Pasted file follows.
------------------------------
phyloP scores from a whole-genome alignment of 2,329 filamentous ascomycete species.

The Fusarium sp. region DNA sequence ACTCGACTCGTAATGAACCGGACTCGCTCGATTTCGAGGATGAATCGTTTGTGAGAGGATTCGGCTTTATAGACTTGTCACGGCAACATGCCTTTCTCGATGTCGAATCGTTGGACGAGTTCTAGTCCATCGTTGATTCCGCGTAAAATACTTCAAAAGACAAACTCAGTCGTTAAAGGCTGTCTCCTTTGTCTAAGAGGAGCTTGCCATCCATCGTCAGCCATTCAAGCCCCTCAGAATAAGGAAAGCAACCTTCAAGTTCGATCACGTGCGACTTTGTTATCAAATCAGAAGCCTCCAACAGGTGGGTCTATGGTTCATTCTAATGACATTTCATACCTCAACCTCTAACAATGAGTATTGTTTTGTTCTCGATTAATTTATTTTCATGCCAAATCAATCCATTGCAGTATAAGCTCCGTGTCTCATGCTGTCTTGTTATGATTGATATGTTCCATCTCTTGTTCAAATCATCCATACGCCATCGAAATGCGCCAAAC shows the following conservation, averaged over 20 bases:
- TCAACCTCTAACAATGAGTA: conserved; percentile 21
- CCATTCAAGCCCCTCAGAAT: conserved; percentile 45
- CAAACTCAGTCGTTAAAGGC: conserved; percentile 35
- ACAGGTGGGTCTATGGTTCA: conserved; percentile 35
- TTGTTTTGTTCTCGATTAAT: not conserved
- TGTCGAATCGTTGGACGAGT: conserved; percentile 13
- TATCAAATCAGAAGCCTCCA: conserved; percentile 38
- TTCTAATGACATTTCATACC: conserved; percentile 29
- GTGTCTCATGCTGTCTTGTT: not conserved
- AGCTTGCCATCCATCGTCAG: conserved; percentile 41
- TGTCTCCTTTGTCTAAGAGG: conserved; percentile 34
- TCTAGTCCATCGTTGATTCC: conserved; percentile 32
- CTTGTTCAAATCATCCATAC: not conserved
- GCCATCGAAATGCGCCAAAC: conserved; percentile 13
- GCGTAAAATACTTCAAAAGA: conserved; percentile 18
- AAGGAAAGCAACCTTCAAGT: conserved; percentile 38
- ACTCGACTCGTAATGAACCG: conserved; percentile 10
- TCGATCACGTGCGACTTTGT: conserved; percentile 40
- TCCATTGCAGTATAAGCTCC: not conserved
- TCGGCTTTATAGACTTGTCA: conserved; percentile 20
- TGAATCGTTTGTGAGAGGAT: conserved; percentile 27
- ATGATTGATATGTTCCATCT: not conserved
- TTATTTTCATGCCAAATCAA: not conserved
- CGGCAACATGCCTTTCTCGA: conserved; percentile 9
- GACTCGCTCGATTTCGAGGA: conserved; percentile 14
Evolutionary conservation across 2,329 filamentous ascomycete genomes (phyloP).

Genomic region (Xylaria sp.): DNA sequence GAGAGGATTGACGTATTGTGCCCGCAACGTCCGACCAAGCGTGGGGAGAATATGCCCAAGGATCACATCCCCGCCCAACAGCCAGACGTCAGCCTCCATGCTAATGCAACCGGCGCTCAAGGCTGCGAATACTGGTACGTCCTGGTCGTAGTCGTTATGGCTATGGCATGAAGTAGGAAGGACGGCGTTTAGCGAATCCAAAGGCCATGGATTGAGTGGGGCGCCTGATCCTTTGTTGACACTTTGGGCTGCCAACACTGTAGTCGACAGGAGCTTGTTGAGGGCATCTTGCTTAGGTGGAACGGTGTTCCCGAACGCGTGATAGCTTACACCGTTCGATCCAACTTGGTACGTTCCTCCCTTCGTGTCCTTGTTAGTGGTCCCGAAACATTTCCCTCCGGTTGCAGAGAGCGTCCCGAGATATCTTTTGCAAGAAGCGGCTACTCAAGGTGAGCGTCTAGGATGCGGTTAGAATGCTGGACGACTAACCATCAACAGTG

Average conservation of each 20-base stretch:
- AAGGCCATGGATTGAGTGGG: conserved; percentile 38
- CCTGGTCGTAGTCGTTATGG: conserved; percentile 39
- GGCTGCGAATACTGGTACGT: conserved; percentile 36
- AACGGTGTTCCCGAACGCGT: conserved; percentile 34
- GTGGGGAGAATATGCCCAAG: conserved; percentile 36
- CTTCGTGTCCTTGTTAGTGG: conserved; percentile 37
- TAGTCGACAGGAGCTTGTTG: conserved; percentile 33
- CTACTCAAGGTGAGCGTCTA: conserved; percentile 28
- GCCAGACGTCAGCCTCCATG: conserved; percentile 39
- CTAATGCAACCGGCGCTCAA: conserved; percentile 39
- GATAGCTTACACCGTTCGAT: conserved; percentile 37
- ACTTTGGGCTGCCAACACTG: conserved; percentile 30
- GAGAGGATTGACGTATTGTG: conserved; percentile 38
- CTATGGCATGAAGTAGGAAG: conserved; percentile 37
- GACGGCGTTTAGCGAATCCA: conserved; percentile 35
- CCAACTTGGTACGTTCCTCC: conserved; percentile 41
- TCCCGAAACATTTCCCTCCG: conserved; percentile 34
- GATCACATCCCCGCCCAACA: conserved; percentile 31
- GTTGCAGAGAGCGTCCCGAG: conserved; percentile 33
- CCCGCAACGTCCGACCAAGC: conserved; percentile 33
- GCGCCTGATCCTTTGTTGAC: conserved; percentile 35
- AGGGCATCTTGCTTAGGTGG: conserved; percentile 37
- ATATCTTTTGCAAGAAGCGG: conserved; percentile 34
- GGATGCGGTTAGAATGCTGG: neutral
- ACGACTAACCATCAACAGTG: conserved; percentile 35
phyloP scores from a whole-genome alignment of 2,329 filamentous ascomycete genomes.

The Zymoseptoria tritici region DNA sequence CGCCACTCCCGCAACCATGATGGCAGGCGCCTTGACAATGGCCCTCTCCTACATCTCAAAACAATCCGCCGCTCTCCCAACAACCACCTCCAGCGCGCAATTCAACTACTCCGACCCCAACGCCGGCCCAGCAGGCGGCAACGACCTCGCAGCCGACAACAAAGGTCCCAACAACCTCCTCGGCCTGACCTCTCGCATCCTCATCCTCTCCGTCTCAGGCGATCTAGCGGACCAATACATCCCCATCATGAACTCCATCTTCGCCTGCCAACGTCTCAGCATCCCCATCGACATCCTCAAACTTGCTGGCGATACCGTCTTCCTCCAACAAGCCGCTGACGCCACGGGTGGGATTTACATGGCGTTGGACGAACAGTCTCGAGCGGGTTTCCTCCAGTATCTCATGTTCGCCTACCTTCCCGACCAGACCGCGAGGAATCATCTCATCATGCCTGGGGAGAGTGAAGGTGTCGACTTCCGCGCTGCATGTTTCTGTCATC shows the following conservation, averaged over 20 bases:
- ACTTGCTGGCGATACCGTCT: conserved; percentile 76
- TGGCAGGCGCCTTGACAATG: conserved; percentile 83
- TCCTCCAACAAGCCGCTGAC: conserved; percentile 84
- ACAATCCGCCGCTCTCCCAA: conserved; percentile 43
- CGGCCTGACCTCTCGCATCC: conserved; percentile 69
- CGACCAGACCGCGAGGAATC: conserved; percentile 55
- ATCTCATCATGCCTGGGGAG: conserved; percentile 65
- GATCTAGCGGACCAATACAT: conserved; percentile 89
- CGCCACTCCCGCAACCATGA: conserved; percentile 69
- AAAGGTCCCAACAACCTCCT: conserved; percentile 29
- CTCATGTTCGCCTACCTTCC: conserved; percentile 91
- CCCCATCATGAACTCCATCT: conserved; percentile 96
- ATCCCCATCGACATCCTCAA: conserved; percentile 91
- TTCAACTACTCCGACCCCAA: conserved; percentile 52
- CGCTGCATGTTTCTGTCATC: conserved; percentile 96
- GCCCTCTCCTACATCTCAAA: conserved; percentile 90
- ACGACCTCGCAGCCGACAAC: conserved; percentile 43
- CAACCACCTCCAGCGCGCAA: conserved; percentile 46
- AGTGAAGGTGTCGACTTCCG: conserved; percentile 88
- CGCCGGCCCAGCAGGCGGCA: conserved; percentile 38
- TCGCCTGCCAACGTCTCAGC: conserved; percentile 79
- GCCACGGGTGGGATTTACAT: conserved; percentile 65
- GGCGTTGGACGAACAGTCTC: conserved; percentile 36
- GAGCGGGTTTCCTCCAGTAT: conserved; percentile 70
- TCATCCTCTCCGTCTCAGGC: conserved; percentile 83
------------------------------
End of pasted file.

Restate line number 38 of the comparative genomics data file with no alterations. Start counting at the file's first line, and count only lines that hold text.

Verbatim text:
- CTACTCAAGGTGAGCGTCTA: conserved; percentile 28